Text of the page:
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A.C. Acosta, N. Ziebarth, D. Denham, M. Orozco, G. Regev, A. Bernal, A. Ho, T. Hughes, F. Manns, J. Parel; Ex vivo Accommodative Responses in Primates Natural and Polymer Refilled Lenses . Invest. Ophthalmol. Vis. Sci. 2005;46(13):740.
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© ARVO (1962-2015); The Authors (2016-present)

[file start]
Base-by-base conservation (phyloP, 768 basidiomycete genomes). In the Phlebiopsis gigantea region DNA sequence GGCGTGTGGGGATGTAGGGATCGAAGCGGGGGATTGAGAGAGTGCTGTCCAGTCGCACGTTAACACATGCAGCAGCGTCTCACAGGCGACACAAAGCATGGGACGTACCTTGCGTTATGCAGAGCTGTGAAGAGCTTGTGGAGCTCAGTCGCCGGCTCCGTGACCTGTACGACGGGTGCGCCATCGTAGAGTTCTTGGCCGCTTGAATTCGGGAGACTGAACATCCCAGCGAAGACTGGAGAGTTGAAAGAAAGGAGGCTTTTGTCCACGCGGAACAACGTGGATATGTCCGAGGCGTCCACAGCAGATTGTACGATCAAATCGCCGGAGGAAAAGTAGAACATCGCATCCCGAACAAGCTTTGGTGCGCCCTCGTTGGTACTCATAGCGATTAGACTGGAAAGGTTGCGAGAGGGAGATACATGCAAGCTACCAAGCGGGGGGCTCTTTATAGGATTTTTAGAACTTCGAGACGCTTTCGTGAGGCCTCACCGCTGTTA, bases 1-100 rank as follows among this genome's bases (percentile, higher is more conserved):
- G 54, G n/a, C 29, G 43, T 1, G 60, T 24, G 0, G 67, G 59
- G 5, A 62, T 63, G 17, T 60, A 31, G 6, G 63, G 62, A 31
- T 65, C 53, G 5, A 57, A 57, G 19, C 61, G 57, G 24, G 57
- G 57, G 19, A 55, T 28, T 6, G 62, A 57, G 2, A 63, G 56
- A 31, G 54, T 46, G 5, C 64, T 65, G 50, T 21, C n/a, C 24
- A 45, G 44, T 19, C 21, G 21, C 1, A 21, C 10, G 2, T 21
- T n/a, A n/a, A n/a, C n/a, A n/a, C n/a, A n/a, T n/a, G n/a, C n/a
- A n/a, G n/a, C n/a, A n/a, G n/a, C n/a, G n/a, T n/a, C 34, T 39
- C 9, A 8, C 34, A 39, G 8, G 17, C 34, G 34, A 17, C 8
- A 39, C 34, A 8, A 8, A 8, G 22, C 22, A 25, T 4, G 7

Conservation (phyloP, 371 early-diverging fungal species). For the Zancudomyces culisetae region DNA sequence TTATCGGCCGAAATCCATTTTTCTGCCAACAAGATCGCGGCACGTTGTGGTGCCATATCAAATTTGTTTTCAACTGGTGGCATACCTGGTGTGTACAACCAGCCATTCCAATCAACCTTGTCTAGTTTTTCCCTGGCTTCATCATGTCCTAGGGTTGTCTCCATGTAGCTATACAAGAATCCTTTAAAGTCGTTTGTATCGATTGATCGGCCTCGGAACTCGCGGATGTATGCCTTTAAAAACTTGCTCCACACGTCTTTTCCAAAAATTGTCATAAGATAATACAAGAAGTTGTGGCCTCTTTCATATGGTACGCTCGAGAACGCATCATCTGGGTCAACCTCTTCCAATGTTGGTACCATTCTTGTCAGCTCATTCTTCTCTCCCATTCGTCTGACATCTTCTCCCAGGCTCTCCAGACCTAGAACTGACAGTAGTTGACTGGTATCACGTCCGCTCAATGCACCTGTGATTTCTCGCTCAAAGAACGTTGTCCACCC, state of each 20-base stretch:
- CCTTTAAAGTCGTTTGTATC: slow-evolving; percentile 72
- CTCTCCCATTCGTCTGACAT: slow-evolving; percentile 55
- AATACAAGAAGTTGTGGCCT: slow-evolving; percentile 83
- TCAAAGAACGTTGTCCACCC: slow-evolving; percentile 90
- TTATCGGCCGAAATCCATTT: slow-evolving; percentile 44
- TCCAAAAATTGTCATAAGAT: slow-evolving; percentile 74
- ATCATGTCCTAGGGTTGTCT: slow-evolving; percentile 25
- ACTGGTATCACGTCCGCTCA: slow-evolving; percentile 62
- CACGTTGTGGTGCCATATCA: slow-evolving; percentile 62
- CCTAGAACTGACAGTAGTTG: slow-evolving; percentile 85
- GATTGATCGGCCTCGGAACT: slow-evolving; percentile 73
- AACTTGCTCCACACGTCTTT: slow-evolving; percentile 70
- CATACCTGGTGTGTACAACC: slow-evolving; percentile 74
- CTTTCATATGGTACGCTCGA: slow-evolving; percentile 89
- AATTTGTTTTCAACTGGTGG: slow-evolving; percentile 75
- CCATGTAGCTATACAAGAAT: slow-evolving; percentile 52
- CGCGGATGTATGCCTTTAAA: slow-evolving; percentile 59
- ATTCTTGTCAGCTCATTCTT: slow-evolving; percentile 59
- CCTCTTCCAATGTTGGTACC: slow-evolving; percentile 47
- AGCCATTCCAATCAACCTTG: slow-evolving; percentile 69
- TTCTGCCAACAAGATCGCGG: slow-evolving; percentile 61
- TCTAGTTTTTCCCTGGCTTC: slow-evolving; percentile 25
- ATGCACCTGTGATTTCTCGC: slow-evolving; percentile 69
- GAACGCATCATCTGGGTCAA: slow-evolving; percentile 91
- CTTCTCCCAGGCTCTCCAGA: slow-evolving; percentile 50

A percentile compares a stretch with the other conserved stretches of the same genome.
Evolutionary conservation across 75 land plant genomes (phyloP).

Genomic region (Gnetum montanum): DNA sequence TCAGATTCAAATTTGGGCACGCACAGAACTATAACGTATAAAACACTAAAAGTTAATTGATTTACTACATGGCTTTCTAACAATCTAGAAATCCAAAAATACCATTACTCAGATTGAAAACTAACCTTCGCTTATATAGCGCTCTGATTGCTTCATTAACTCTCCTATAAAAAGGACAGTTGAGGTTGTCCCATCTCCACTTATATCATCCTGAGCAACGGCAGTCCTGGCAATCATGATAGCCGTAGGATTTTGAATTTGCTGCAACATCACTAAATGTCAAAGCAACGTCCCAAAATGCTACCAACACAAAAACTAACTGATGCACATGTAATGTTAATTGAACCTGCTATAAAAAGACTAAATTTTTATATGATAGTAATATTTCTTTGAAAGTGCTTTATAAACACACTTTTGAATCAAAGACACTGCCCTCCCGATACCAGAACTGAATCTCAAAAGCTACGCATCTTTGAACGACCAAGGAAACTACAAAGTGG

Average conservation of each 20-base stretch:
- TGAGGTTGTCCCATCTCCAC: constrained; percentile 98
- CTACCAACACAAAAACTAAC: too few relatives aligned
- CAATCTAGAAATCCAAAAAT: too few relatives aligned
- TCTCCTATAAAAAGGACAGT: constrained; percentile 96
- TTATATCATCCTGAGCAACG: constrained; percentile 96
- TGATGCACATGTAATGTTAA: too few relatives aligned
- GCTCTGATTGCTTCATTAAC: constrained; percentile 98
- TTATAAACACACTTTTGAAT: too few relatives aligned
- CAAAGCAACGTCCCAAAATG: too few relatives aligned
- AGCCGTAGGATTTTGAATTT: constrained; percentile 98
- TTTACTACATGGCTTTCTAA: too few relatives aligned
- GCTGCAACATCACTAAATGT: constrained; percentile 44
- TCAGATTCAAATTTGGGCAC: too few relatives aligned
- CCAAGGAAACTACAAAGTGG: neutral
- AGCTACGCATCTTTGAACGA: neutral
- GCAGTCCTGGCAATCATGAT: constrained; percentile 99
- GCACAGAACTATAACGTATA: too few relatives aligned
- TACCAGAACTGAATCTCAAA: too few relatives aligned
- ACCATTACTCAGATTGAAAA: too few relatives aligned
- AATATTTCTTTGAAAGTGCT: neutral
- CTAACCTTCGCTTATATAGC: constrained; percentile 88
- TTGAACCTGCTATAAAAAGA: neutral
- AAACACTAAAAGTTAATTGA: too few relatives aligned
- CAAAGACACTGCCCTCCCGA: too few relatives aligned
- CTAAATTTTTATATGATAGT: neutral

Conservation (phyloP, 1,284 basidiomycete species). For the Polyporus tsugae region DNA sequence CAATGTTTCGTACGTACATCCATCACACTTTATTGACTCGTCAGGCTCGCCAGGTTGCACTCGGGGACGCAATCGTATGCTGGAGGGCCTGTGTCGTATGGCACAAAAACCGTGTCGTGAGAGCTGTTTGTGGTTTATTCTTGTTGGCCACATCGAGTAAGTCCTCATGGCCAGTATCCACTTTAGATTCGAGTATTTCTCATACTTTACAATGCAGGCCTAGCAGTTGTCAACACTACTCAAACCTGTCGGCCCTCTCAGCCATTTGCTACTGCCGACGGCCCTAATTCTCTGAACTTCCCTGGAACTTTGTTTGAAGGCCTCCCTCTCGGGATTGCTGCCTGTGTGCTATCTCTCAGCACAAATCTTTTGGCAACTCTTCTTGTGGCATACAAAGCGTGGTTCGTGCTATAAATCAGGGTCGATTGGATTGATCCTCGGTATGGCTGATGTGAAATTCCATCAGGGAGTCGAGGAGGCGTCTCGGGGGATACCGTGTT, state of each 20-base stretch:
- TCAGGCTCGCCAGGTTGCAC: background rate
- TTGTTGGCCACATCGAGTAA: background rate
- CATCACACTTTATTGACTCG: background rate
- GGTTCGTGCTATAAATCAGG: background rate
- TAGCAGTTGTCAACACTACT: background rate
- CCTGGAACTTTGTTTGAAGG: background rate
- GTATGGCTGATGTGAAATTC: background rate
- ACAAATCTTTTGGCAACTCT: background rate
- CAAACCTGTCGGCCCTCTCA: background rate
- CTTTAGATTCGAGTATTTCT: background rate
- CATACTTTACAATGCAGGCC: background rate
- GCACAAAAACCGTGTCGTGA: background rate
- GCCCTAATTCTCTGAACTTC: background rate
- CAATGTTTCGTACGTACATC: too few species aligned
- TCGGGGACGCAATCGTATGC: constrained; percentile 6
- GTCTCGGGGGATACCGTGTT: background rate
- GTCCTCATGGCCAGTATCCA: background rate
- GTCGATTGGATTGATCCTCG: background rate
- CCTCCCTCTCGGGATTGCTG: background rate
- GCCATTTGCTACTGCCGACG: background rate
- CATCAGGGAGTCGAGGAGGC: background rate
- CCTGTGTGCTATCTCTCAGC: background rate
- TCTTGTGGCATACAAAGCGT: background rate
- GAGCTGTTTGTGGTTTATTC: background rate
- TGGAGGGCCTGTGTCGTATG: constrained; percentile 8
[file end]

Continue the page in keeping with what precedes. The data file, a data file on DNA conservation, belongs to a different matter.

Purpose: To assess the accommodation amplitude (AA) pre–post lens capsule refilling using viscous fluids and 3 prototype crosslinked siloxane polymers. Methods: The change in dioptric power of postmortem lenses mounted in a lens stretching device (EVAS) was measured pre/post phaco–ersatz technique. Tissue specimens consisting of the lens, zonules, ciliary body and segmented sclera were subject to 2mm of radial stretching. The dioptric power of the lens was measured in the stretched and unstretched states using a Scheiner–based optical system. After measuring AA in the natural lens, lens extraction was performed through a continuous circular minicapsulorrhexis (0.8 to 1.3mm) by manual lens aspiration combined with phacoemulsification techniques. A miniature valve (MCV) was placed in the capsulorhexis to isolate the capsular bag which was refilled with biocompatible polymers and cured using a visible light source. Experiments were conducted on 11 rhesus, 9 cynomolgus and 2 baboon eyes (age range: 1 to 15 years; postmortem time 1 to 24hrs). 9 eyes were refilled with a 10kcS viscosity trimethyl–terminated polydimethylsiloxane (PDMS), 7 eyes with prototype Polymer #1, 2 eyes with Polymer #2 and 2 eyes with Polymer #3. Results: For a 2mm radial stretch, (AA) was 14.2±3D in natural lenses (n=22); 9.2±3.5D after refilling with PDMS (n=15); 6.9 ±3.2D after refilling with Polymer #1 and 5 ±3.6D post cure (n=7), 13.1± 0.6D after refilling with Polymer #2 and 8.9±2.6D post cure (n=2), 13.4±2D after refilling with Polymer #3 and 8.1±0.07 D post cure (n=2). Varying the viscosity from 5 to 100kcS had no statistical effect on the change in power during stretching. Overfilling the capsular bag was found to decrease the change in power by as much as 9D. Conclusions: Lens refilling using the Phaco–Ersatz procedure and a prototype polymer restored most of the initial accommodation in post–mortem primate lenses mounted in a lens stretcher. Support: NIH EY14225; Florida Lions Eye Bank; Australian Government CRC Scheme; NIH center grant P30–EY014801; Research to Prevent Blindness.; Henri and Flore Lesieur Foundation; Norma Kenyon PhD; Pat Gullett DVM, Daniel Rothen, DVM.
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